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May 2015

Sonatas from the Soviet Era at SubCulture

by Christina Klessig

Ignat Solzhenitsyn
Last week, pianist Ignat Solzhenitsyn and violist Hsin-Yun Huang presented an intimate concert at Subculture entitled “Sonatas from the Soviet Era.” Solzhenitsyn, the son of Nobel Prize winning dissident Alexandr Solzhenitsyn, began with Sergei Prokofiev’s Piano Sonata No.8 in B-flat major. Prokofiev wrote this sonata during the genocide hell that the Soviet Union was experiencing towards the end of World War II, and reflects the conflicting emotions an artist goes through during times of war. The finale burst with anxiety and unstoppable motion; the final chord ‘succumbing to an inevitable release from inner torment.’

Following was Shostakovich's Sonata for Viola and Piano, Op. 147. Huang illuminated this valedictory work, which Shostakovich completed five days before his death. Huang treated every movement as a spiritual contemplation that sped up when it realized it needed to come back to reality’s version of time - much as Shostakovich must have been experiencing at the time. Huang and Solzhenitsyn's meticulous craftsmanship was successful at honoring Shostakovich's end of days.

Omar Sosa at BRIC House

by Steven Pisano 

Omar Sosa at BRIC, Brooklyn, piano

With Cuba increasingly on people’s minds as access to that magical island becomes easier for Americans to travel to, Cuban jazz pianist Omar Sosa and his Quarteto Afrocubano attracted an eclectic audience to its show last week at the newish digs of the BRIC Arts | Media House. Opened in 2013, BRIC House is an impressive facility nestled in Fort Greene near other institutions like BAM, Mark Morris Dance Group, and Theatre for a New Audience. If you haven’t been there yet - as I had not - you should check it out. (We were also there for So Percussion's performance this past Friday, part of the annual Look & Listen Festival.)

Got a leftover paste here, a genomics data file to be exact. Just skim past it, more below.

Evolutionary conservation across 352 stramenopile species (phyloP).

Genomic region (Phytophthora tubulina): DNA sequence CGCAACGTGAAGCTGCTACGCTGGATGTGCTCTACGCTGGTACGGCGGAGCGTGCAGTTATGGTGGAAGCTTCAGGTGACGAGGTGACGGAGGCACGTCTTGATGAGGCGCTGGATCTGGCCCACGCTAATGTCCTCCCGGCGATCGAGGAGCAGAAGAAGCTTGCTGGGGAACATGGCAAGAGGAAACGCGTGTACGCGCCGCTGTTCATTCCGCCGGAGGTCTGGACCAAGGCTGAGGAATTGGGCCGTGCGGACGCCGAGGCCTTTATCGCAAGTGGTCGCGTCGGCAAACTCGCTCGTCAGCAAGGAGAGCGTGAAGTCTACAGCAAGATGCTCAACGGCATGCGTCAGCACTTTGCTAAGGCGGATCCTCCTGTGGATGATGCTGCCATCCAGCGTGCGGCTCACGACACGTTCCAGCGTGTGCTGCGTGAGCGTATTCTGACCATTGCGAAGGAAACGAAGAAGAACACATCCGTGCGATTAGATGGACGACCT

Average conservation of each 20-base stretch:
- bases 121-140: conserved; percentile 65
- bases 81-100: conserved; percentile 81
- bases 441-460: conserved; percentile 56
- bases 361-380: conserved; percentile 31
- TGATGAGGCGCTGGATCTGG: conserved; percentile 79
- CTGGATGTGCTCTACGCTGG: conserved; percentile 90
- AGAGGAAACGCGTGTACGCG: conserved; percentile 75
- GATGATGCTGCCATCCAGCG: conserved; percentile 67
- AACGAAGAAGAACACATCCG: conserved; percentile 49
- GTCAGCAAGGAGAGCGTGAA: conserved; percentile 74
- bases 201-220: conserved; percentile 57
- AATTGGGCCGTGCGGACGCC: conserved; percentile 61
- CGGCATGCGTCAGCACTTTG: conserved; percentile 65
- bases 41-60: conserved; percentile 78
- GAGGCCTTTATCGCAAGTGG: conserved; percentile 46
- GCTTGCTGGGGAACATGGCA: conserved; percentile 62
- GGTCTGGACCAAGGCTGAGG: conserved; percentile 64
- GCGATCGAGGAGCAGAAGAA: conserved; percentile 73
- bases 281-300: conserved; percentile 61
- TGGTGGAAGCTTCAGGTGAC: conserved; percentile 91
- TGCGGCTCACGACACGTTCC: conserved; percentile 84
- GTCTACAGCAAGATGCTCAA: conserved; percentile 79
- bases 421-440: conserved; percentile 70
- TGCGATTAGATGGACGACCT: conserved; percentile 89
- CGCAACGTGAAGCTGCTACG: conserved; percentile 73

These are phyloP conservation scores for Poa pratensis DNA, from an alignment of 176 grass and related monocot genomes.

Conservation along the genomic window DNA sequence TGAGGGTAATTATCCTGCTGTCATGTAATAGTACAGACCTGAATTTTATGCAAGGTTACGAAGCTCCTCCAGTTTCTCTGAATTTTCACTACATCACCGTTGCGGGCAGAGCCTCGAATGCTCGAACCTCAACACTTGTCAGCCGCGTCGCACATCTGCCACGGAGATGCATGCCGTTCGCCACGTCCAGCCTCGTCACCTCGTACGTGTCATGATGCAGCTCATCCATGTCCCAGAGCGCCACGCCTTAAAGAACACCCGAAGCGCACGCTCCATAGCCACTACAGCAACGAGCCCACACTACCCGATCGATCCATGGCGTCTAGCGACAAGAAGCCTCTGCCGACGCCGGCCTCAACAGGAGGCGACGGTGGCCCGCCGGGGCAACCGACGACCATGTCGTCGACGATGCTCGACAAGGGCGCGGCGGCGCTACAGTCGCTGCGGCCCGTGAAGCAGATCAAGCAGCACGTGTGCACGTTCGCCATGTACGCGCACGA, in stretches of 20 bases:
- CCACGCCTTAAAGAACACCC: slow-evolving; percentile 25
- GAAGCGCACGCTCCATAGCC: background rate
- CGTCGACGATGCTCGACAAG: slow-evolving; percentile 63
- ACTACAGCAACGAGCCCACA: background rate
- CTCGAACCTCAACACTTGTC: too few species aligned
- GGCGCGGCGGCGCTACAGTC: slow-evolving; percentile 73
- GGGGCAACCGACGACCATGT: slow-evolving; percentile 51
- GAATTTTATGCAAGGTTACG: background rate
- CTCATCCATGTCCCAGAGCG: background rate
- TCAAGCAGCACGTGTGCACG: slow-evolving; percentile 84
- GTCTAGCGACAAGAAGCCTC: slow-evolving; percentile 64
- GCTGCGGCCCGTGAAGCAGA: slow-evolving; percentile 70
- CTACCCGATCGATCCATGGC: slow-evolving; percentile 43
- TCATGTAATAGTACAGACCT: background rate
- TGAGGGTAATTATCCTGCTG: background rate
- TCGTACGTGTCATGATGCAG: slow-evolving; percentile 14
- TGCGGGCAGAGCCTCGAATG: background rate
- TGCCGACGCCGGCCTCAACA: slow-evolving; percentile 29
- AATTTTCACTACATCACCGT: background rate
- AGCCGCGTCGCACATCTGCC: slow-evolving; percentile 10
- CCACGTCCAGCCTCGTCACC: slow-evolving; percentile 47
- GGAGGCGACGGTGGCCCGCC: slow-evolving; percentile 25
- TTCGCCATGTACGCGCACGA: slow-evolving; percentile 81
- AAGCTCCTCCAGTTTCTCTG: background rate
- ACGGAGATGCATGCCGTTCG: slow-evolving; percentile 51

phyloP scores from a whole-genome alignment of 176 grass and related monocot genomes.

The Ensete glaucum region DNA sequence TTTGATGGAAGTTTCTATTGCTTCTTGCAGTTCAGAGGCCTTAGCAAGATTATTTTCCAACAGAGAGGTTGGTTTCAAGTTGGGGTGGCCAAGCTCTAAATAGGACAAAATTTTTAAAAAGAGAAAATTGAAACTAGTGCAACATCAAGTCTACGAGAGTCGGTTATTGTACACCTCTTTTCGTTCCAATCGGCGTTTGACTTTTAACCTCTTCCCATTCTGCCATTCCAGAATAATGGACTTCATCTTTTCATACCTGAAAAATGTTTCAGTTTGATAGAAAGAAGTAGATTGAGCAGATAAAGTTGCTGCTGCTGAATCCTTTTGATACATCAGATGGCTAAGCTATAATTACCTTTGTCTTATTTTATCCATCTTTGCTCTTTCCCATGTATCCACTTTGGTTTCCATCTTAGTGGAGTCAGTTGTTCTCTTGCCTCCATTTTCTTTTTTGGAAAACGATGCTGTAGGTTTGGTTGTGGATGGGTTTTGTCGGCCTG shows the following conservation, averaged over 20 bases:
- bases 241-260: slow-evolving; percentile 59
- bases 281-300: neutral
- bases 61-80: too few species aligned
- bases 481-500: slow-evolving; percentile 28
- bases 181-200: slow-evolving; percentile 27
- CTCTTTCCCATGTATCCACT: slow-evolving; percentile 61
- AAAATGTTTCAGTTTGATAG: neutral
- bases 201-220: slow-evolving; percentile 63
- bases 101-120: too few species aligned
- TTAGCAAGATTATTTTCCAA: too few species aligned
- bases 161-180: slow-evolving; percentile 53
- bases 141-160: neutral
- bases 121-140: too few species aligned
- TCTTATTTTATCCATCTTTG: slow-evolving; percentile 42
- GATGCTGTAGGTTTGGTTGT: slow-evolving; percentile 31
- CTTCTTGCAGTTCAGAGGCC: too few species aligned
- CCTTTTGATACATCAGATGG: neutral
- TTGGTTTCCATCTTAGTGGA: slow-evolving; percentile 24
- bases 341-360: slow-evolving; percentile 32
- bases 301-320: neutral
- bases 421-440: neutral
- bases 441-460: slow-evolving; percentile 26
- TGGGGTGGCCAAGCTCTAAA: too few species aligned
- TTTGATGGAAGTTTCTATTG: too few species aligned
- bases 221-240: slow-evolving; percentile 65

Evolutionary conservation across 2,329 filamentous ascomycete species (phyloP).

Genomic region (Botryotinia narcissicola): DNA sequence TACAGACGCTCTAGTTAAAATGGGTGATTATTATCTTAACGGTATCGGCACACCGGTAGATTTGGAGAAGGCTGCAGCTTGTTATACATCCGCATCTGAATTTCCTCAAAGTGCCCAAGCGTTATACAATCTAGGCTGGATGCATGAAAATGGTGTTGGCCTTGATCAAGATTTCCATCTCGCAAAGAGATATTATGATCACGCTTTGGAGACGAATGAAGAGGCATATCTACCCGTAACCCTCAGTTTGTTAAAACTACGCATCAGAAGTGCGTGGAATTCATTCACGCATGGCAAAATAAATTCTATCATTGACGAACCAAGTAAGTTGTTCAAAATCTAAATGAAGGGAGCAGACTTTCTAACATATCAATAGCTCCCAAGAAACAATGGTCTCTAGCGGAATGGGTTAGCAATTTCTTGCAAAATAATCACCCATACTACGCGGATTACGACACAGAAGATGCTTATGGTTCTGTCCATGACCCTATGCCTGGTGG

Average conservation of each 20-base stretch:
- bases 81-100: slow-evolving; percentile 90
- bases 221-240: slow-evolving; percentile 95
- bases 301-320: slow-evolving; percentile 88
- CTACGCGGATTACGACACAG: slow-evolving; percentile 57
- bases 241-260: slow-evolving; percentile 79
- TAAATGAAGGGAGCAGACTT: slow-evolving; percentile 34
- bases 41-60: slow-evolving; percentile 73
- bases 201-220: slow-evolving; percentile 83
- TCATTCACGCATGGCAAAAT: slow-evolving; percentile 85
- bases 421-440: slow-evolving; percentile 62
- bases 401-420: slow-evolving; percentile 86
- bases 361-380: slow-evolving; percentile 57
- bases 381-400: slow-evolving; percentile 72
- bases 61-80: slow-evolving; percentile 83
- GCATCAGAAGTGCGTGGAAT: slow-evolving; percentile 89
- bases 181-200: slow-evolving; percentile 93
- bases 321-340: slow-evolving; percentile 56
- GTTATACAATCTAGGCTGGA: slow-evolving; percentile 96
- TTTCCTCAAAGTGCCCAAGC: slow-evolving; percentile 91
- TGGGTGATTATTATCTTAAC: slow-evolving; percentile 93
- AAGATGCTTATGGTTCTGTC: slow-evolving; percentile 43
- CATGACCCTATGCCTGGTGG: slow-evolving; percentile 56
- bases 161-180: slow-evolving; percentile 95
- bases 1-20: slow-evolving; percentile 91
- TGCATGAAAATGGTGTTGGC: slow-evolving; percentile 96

Sosa left Cuba back in the 1990s, living first in Ecuador before finding his way to the United States, and finally to his present base in Barcelona. His travels around the world, especially in South America and Africa, have helped to shape his music, adding flavors not heard in more traditional Afro-Cuban jazz. There is also a spiritual element to Sosa’s music that is based in his Santero religious beliefs, which grew out of Yoruban religious customs brought to the Caribbean by slaves centuries ago.

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Gerald Clayton Trio at Dizzy's Club Coca-Cola

by Nick Stubblefield


The Gerald Clayton Trio played a dynamic and thoughtful set of what Clayton called "originals, arrangements, and de-rangements" last Tuesday at Dizzy's Club Coca-Cola at Lincoln Center to an enthusiastic crowd. The young Netherlands-born, SoCal-raised pianist was joined by a pair of jazz giants in the likes of bassist John Patitucci and drummer Bill Stewart.  

Stepping into Dizzy's, located right beside Columbus Circle, it feels like you're in the heart of the city - and that heart is pumping pure liquid jazz. With floor-to-ceiling windows looking out over Central Park, it's a classy listening, drinking, and dining experience, without feeling so swanky that it's intimidating. Best of all, shows after 11pm are between free and five dollars, so there's reason to stick around late. 

Clayton kicked it off, or rather eased us in, with a slow-tempo original he dubbed "Patience Patients." Elegant, tasteful, and refined, it sharply contrasted with the tune that followed: the uptempo standard "My Shining Hour." All three players delivered scorching solo work, with Patitucci delivering some of the crispest and most tasty bass solos that have reached my ears in a long time. 

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